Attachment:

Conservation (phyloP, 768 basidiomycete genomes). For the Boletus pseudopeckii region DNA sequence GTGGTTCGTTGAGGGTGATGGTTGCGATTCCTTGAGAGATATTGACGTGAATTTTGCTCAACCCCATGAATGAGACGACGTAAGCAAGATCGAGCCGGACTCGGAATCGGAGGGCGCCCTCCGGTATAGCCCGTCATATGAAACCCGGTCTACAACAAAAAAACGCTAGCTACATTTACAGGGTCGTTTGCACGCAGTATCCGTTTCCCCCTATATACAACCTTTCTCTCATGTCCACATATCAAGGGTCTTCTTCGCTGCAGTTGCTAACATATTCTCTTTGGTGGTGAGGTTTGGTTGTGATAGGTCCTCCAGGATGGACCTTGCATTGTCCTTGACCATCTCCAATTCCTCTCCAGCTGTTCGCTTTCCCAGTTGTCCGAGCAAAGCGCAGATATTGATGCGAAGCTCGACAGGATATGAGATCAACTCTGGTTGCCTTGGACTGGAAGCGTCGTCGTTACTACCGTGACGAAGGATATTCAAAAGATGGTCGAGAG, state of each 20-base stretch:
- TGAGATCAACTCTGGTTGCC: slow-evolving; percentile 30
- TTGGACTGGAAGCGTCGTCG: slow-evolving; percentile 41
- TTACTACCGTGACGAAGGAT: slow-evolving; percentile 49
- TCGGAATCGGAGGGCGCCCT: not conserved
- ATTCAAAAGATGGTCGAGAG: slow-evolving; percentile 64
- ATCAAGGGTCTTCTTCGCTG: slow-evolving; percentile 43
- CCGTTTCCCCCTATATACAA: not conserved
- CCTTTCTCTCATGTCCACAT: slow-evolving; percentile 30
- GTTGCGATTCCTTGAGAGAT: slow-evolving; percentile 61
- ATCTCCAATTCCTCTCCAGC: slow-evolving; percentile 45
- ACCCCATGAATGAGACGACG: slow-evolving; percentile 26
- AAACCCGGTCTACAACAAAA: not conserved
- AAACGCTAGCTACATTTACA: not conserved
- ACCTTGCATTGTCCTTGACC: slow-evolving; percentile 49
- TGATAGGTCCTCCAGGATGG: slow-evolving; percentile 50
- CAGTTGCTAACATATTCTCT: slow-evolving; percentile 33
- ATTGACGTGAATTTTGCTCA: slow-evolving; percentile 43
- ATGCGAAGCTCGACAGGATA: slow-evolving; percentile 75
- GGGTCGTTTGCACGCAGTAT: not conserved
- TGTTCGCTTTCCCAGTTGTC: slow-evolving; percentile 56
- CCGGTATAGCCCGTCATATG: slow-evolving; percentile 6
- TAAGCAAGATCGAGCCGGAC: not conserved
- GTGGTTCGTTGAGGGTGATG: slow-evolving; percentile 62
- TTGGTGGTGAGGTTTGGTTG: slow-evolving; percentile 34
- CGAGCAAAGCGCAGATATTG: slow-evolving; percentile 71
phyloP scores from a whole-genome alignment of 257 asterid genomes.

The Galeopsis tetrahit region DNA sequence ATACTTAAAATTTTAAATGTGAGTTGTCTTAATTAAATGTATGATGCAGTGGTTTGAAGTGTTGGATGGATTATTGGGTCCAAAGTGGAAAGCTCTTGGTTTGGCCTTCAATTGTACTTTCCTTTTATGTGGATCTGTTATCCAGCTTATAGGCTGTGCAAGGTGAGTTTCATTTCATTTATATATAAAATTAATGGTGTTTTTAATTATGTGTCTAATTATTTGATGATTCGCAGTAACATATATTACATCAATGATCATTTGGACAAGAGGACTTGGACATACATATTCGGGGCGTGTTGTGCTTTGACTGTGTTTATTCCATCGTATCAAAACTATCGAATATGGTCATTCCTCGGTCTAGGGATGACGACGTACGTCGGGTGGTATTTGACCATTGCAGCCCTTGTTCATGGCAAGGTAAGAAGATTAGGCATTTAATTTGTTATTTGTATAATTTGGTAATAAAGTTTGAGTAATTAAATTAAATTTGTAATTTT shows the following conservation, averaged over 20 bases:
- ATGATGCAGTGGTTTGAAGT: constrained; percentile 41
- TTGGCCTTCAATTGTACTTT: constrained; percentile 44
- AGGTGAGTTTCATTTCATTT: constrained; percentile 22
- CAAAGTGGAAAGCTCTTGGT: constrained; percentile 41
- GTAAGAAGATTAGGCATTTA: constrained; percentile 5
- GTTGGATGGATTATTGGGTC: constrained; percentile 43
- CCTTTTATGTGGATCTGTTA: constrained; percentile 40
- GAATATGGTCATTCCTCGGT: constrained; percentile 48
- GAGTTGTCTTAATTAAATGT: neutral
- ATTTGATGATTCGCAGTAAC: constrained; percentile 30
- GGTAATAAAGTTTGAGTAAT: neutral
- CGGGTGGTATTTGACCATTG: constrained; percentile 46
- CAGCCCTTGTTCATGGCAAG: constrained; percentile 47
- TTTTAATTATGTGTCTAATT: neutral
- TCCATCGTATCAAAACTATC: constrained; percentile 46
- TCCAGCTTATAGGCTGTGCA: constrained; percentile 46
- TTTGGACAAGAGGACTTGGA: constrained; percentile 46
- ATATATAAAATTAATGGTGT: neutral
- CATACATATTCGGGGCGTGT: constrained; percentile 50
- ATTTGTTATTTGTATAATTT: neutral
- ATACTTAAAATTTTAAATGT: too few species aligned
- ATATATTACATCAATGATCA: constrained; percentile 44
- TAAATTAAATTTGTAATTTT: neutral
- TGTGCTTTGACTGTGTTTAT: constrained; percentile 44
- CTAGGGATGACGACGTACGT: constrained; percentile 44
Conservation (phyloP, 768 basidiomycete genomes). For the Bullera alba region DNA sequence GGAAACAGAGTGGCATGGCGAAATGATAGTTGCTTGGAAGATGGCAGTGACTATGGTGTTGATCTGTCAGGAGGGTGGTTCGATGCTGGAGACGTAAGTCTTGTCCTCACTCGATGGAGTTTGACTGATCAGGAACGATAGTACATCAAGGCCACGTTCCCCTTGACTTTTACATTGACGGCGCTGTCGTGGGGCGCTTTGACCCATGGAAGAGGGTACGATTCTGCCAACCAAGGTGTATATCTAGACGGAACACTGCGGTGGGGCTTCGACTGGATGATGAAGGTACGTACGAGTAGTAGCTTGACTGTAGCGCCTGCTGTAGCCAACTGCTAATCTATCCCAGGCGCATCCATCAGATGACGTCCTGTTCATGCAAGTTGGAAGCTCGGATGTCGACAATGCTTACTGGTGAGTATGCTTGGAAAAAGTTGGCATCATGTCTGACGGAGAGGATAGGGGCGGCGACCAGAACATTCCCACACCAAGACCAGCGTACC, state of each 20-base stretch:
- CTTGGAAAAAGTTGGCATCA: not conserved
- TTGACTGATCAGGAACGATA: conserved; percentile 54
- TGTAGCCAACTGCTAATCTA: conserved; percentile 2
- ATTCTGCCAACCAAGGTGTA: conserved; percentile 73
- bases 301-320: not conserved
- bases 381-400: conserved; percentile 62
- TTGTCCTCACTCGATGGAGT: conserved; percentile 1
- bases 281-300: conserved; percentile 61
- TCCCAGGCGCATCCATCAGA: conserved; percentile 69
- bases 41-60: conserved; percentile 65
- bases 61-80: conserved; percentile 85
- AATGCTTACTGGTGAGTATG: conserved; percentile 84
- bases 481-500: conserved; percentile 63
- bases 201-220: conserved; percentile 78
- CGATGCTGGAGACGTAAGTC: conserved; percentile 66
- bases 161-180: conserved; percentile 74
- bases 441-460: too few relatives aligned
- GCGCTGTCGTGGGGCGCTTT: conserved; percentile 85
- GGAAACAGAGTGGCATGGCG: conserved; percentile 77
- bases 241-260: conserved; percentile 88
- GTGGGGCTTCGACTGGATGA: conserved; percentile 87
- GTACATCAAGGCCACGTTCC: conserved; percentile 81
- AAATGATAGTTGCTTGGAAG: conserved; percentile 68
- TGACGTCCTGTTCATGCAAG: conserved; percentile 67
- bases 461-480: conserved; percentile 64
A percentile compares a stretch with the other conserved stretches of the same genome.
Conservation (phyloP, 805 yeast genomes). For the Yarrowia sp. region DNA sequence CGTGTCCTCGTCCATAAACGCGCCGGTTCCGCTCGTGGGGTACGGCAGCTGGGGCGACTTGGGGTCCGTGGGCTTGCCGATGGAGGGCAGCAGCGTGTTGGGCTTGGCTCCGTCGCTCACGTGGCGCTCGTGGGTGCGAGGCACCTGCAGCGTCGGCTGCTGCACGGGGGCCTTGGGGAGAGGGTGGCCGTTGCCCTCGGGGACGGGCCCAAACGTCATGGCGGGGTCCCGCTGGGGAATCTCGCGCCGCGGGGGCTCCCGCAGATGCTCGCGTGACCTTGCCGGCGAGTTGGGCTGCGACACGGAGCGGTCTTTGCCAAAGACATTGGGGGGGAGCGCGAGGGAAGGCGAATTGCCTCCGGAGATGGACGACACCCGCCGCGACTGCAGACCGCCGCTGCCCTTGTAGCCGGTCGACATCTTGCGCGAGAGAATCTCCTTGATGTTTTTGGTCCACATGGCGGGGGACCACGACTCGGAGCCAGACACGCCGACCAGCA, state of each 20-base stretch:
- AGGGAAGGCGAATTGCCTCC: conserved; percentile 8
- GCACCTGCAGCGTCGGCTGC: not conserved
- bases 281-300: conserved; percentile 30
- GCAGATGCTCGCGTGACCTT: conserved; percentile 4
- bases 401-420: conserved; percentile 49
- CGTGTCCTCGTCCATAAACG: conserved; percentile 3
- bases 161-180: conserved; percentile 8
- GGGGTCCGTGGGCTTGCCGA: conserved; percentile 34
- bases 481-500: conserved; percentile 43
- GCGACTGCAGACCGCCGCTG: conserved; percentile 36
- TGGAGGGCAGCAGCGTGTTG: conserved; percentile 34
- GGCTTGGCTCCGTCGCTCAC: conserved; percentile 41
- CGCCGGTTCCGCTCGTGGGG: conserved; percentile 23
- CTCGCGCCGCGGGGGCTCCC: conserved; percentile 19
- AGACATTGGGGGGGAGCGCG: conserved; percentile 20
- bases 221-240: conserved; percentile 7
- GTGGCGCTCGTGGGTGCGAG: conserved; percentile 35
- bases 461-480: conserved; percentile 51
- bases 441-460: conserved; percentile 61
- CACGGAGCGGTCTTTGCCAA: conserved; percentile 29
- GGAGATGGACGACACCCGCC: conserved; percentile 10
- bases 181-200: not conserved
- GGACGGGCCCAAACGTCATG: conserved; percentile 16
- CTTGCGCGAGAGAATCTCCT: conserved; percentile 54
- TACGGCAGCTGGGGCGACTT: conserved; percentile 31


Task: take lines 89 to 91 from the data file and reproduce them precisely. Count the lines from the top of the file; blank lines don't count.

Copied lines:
- GGGGTCCGTGGGCTTGCCGA: conserved; percentile 34
- bases 481-500: conserved; percentile 43
- GCGACTGCAGACCGCCGCTG: conserved; percentile 36